Living With Ebola

No joke, I got off my train at Penn Station the other day and there was a woman standing right outside the doors who straight up coughed in my face…and then I got Ebola.

            I’m totally kidding I didn’t get Ebola, but I had just listened to a podcast about it on my ride in. If you’ve never listened to a podcast before you should really check out How Stuff Works, “Stuff You Should Know,” because it’s full of fun facts and interesting information. The podcasts are available for free in the ITunes store app and the Google Play store. Recently I listened to the episode “How Ebola Works” and I learned a lot about its origin and how the virus works itself. Did you know there are 5 different strands of Ebola? The two most deadly strands are Zaire and Sudan, two other strands are the Ivory Coast and Bundibugyo, which are less deadly and also originated in Africa. However, did you know one strand of Ebola originated right here in the United States? The fifth strand of Ebola is Reston Ebola, and is named after its origin in Reston, Virginia—that’s only fifteen minutes from my house! Fortunately, this strand is the least deadly and never affected humans.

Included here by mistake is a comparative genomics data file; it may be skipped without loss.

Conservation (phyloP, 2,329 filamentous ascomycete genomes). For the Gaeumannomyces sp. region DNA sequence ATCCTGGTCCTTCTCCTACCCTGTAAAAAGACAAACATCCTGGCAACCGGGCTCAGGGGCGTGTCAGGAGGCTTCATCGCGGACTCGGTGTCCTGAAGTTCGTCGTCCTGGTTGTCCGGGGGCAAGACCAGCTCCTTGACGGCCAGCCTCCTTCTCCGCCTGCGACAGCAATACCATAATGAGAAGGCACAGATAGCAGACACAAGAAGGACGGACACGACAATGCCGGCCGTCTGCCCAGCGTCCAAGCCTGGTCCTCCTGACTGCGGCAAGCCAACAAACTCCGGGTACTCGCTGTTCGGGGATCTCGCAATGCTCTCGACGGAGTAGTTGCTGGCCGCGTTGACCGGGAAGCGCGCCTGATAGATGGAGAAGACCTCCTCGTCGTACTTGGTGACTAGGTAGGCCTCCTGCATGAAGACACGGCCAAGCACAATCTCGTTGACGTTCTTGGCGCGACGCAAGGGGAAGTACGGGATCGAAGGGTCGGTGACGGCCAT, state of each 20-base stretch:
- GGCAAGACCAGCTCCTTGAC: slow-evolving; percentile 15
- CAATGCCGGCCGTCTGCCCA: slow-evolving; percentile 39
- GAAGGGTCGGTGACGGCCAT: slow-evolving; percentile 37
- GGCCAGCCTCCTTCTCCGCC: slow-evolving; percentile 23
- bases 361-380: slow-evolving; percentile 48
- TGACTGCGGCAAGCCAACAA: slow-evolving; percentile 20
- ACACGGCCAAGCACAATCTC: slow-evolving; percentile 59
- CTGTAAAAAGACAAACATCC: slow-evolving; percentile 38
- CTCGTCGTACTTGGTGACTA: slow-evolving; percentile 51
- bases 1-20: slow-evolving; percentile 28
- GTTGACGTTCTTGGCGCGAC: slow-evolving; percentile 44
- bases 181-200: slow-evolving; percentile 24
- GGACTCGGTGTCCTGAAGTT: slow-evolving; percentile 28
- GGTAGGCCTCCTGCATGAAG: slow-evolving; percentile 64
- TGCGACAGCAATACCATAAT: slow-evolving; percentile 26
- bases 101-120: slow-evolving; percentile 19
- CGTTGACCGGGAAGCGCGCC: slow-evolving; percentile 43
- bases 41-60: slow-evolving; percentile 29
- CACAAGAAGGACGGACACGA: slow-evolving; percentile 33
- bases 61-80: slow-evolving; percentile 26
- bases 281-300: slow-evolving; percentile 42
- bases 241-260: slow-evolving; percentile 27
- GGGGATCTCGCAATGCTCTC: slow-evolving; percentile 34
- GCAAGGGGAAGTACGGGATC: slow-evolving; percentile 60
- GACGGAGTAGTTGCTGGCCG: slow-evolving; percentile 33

If you aren’t already aware, Ebola is transmitted through breaks in the skin, blood, mucus, or other bodily fluids. In other words, Ebola is just like any other virus. I had a long conversation with my Aunt this past weekend about the issue and we agreed, everyone needs to take a chill pill—especially the media. So far 10, 000 people have died in Africa from Ebola. In the United States, four people have been infected and only one of them has died. In fact, it is more likely for you to catch the flu and die then it is Ebola. In 2012-13 171 Americans died from the flu, and yet people still don’t get the flu shot! Ebola is only scary because we do not have a cure yet, but it really isn’t as terrible as the media is making it out to be. My Aunt and I came up with some simple steps that everyone should follow in order to protect him or herself from colds or viruses like ebola:

  • Wash your hands. Use soap and say the ABC’s twice through
  • When you cough or sneeze use your elbow!
  • Use hand sanitizer
  • Wash your hands before you eat
  • When you’re eating, don’t like your finger just because you don’t have a napkin
  • Don’t share food or drinks
  • Cover your mouth when you yawn
  • Don’t share needles
  • Don’t have any one night stands
  • Do not kiss anyone you don’t know
  • If you are traveling anywhere that’s currently affected by an outbreak/epidemic, quarantine yourself until you know you are not infected with the virus/disease

If you are still really freaking out about Ebola, then check out NBC’s article Why the Flu Is Deadlier Than Ebola:

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